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  • Sometimes they make the subway magic, our musicians.

    We're trapped down there, like rats, for so much of the day, we New Yorkers. Don't get me wrong, I'm a passionate lover of the subway, deep down in my heart. I love the train the way you love your parents: they drive you crazy, they can't give you the space you so desperately need to breathe, they're always there but never doing what you want them to do, they won't conform to your needs, but you'll always need them. And though they make you crazy, they're there providing you with the basics- in this case, the ability to travel freely all over what I was born and bred to believe is the greatest city in the world. So we bitch and moan, shove each other in our frenzy to get on and off the crowded cars, get in spats with the guy who takes up three seats with his spread knees and the chick with her headphones so loud you can't hear your own music, but we don't stop taking the train. All you need is $2.25 and a destination, or better yet, an unlimited card. We moan the loss of the token, and snarl back at the rats, but we ride.

    Most of the time, I complain. But sometimes I descend when the volume in my head is low enough that I'm ready for the music of the underground. I'm not a fan of the mariachi gangs in the confines of a 6 train car, the accordion and power tunes in unison bouncing off the tin can of it all. Many days, the mere sight of a guitar as I open my gaze hesitantly once I'm down there can get me started on a perma-growl for the day. Knowing a blast of something I just don't want to hear is coming can get my hackles up faster than almost any NYC-brand annoyance. But then, then there are the drummers.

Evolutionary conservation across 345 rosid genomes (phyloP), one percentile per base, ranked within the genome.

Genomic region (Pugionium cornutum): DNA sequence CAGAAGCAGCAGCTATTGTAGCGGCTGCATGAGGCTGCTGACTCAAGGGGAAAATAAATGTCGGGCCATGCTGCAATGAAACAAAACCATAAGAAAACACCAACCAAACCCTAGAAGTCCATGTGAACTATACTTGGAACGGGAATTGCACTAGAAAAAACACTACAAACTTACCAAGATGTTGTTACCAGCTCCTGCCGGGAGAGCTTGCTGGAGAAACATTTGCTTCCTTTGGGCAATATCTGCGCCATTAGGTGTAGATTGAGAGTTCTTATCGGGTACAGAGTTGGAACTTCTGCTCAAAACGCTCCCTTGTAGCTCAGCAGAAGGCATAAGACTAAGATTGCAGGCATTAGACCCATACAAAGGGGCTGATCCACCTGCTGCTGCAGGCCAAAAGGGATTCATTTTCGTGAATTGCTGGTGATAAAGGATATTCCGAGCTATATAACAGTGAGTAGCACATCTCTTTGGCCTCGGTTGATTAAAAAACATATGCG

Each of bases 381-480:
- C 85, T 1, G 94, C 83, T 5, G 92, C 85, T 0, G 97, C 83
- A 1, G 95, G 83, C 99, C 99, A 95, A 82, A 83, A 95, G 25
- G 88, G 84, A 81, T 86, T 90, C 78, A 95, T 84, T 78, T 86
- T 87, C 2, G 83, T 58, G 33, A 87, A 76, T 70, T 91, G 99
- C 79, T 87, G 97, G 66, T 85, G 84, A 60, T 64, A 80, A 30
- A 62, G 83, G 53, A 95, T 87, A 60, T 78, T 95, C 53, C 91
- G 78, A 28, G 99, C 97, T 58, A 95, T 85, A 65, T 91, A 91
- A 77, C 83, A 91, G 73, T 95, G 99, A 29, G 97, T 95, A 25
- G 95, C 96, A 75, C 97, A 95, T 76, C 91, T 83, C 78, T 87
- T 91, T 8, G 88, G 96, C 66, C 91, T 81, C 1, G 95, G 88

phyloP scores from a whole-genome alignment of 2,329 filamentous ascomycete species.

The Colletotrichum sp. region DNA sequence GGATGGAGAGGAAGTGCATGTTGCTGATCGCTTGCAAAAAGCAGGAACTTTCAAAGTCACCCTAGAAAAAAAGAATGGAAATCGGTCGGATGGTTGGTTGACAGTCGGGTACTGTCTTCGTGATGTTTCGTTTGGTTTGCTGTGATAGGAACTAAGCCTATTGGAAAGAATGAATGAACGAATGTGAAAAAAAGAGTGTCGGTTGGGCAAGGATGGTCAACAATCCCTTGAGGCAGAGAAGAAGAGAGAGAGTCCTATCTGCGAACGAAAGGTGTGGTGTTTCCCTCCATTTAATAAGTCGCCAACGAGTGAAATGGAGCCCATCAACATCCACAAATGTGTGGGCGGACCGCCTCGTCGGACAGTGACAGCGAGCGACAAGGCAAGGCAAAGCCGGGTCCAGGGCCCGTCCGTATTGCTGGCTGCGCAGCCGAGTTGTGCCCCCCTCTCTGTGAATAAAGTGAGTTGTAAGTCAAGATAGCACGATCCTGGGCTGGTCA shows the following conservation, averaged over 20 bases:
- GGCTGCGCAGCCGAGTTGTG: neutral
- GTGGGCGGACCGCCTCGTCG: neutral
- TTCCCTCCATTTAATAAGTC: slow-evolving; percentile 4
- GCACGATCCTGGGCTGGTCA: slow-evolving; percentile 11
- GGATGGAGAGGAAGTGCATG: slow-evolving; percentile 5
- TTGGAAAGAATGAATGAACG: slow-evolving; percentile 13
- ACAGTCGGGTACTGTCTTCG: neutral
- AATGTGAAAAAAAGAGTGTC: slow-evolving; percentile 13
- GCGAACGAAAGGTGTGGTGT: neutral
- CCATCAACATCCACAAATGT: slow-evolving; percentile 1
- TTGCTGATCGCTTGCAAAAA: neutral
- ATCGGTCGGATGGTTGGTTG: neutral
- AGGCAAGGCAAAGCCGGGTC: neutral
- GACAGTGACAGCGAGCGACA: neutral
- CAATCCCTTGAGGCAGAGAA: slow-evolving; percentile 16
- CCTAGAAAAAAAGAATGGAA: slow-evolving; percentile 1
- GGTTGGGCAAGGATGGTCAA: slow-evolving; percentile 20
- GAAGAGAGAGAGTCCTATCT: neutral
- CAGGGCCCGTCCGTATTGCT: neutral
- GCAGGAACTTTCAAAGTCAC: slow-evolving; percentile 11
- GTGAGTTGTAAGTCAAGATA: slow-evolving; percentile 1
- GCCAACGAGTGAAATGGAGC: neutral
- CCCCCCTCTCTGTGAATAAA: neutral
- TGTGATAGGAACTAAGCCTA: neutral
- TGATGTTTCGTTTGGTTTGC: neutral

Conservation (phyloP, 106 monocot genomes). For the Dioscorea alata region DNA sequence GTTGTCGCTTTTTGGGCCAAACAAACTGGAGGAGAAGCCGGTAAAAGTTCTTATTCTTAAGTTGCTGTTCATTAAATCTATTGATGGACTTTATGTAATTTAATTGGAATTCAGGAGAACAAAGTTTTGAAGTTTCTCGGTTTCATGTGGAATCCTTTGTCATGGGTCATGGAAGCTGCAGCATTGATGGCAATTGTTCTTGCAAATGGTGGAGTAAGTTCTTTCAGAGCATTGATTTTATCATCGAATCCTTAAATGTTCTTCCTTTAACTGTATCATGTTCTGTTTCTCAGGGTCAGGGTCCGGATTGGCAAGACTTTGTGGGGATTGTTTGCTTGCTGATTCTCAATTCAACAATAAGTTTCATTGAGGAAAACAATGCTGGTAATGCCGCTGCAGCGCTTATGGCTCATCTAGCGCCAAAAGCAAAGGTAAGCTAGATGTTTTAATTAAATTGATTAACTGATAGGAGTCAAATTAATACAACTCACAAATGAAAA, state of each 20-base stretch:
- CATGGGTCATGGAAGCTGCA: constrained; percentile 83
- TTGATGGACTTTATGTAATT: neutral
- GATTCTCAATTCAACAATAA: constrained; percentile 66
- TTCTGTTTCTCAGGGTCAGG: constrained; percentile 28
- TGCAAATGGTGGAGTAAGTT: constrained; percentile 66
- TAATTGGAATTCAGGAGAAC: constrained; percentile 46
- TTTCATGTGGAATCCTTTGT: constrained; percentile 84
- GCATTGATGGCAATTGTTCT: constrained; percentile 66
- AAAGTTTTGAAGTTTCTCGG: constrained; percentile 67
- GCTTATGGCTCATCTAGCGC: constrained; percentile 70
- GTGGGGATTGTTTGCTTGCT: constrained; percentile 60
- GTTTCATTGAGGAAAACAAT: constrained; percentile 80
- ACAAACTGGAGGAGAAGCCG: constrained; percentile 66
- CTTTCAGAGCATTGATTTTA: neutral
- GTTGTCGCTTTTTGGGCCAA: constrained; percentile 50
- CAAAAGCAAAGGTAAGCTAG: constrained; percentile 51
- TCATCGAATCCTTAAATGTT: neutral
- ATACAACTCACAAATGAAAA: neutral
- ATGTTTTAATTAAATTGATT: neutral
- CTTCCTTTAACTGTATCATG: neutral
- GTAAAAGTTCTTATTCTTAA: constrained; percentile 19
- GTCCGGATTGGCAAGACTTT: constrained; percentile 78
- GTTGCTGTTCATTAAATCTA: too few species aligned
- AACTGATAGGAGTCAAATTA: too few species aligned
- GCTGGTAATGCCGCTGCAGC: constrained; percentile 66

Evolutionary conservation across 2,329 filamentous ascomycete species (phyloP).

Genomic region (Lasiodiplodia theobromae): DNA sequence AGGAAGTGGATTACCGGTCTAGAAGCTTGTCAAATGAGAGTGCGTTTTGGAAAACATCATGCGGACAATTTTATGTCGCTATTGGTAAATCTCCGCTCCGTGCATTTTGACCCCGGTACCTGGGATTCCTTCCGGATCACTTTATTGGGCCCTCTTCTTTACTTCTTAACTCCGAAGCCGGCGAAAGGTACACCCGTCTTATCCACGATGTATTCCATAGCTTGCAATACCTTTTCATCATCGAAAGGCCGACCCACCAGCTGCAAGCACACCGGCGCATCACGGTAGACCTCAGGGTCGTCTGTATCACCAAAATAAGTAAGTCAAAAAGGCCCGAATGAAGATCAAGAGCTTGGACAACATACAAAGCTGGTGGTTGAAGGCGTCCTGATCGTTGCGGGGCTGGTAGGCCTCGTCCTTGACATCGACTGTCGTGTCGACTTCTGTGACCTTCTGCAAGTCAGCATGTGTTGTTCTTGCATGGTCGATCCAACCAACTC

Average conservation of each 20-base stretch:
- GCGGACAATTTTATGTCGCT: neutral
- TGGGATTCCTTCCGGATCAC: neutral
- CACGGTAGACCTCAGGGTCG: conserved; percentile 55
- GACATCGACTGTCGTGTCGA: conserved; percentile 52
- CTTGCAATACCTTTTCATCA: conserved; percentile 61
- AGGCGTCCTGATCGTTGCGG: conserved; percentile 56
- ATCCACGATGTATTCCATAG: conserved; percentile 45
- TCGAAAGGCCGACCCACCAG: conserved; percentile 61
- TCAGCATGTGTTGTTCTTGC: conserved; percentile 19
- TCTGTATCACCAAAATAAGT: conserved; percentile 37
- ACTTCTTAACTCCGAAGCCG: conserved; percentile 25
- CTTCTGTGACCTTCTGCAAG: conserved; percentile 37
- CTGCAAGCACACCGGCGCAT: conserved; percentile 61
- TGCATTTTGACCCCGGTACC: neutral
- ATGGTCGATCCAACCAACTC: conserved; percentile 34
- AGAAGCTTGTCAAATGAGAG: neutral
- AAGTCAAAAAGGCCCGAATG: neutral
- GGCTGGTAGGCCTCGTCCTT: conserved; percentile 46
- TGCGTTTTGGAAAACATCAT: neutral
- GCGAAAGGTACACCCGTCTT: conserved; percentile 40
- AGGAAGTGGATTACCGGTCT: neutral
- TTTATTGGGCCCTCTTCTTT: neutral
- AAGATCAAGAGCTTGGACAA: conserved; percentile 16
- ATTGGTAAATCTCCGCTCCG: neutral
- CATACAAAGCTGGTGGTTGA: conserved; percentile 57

There's no place that moves to a drumbeat more than this town. The thrumming's never far from the surface and our very hearts are racing, skipping beats when they need to catch up with our pace across the street or mad dashes for elevators, or downstairs. When we're lucky, and often on the platform or even from car to car, the drummers bring us back.

    From the novice brother who has just learned to bang out a basic conga rhythm, finally trusting himself to keep the time without disappointing, and consistently producing a satisfying thock or powng to the leader of the group, gray, older, brown hands callused, moving from djembe to bongo to calabash as the day dictates, they move us, even when getting on that train seems like the hardest thing we'll ever do, like there's just no energy left to fight this town. Drummer, drum! Give me what I need to keep it going, step through the door in time, to make it to the next stop.
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